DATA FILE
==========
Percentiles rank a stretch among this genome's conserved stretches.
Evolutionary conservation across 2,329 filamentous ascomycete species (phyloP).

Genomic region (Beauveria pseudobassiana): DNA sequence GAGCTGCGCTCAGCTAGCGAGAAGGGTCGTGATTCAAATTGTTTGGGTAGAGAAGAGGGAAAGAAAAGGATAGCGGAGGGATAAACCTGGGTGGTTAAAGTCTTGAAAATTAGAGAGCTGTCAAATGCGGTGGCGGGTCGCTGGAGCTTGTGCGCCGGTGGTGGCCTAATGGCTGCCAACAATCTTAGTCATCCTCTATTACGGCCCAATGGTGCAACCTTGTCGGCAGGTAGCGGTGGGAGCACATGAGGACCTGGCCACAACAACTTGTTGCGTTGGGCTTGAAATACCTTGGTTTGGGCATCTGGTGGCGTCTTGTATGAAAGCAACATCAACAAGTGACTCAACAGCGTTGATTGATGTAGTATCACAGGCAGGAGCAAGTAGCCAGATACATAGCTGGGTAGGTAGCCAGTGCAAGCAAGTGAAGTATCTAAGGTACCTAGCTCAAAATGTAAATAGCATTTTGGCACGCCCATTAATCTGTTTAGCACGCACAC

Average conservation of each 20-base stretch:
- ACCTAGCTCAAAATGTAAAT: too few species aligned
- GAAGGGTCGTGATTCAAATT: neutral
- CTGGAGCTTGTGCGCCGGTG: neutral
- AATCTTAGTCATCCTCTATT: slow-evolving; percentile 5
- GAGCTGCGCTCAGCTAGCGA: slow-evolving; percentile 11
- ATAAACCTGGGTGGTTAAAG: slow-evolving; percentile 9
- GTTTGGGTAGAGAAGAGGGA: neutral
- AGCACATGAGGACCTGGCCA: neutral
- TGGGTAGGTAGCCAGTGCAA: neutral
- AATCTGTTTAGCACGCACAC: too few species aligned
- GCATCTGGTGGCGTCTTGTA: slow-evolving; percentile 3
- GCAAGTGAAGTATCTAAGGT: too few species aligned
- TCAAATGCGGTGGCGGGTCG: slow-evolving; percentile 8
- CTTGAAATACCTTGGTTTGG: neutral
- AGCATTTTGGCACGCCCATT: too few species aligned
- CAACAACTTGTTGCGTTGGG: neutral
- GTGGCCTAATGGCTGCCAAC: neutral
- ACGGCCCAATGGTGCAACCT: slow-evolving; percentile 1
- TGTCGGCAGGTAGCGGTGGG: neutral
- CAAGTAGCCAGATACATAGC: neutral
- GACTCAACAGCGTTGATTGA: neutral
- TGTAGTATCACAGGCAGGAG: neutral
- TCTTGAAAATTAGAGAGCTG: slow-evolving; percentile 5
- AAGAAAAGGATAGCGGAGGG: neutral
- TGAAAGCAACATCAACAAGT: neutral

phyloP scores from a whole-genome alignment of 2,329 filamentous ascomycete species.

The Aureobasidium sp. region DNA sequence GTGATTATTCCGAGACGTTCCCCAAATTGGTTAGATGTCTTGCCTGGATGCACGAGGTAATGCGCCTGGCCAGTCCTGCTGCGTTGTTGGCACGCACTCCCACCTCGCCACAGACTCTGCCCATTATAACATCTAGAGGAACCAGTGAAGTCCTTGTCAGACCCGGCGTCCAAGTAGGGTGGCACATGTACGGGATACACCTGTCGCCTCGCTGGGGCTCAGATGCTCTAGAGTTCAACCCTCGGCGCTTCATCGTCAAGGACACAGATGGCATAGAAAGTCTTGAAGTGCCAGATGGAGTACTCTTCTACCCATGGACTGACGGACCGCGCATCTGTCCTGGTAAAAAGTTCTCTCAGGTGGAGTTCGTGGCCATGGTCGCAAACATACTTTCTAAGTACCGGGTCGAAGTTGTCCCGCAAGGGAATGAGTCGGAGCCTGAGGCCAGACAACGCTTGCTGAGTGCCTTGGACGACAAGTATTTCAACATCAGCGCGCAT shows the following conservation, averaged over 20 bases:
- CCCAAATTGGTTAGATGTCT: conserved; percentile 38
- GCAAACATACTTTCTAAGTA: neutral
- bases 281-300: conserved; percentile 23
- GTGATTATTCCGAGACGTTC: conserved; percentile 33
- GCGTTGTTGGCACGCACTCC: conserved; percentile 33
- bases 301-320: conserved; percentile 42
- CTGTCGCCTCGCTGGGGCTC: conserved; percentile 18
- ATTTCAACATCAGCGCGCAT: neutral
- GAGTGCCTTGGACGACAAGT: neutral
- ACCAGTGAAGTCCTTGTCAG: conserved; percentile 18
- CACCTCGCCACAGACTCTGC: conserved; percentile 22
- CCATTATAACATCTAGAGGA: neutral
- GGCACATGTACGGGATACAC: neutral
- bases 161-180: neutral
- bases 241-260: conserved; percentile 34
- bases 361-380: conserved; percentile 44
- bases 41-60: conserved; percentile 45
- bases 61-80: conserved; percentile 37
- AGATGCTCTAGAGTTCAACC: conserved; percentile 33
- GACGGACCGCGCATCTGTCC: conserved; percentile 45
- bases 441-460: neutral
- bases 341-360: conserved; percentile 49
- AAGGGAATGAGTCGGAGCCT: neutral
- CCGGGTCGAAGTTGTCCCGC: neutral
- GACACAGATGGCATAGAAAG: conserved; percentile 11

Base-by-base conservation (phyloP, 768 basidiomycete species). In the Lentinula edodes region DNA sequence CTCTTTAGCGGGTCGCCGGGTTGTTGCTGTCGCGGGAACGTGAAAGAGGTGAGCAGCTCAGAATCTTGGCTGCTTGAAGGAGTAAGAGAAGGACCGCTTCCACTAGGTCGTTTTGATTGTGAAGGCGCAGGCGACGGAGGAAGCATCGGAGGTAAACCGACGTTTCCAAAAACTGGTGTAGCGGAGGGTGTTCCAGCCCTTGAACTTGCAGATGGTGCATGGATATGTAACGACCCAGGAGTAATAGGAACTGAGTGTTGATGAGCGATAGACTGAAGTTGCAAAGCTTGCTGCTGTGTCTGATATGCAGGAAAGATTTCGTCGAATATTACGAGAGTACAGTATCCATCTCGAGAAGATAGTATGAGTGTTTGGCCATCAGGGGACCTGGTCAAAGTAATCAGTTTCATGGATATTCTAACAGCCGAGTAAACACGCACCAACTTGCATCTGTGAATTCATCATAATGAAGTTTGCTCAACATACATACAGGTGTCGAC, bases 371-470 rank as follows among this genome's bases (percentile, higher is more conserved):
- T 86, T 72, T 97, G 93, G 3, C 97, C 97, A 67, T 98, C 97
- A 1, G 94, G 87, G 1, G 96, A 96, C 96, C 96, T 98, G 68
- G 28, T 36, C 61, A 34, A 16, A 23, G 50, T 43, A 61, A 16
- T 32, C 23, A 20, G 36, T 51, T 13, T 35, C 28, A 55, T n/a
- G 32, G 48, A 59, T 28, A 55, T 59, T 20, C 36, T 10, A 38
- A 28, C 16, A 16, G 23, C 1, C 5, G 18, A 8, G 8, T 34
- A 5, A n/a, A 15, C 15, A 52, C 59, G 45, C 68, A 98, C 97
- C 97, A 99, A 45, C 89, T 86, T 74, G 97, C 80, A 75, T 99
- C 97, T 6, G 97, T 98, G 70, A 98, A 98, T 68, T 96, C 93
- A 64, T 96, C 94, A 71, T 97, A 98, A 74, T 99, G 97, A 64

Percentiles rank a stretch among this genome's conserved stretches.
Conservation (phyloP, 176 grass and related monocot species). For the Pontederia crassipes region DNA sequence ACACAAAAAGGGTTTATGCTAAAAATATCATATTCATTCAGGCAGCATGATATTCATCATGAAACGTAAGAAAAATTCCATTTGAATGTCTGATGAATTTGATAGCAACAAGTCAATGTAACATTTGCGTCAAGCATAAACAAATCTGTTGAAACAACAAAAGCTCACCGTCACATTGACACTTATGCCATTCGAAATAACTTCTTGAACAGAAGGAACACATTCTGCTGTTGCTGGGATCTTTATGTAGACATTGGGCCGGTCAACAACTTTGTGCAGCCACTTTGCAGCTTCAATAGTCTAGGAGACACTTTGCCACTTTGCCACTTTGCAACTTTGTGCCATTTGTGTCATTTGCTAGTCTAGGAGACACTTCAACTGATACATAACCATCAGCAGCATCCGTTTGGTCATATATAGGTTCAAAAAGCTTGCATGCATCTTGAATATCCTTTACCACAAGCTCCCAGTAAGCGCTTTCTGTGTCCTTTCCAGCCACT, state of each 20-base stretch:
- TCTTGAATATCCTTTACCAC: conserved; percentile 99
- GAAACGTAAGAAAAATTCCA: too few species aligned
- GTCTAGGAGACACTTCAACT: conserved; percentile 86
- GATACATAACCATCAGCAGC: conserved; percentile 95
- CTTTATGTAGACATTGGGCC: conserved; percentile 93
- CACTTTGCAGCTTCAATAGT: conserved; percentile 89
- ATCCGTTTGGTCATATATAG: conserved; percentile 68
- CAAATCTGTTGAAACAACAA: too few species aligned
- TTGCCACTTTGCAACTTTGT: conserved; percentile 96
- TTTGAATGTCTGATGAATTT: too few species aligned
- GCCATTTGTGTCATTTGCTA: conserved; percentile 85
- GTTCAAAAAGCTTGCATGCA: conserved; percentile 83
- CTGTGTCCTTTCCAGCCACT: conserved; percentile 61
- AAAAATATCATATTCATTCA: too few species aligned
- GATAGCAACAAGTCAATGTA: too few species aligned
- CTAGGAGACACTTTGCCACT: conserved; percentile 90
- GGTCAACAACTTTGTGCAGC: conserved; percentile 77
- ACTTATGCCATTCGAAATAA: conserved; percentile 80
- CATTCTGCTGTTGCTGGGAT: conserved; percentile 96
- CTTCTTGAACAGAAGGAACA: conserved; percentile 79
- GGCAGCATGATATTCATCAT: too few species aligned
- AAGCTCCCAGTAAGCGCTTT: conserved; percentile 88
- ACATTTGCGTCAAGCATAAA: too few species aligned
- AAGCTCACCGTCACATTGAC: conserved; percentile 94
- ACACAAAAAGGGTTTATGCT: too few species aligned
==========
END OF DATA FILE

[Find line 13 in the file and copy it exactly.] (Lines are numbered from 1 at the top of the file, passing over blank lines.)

- TGGGTAGGTAGCCAGTGCAA: neutral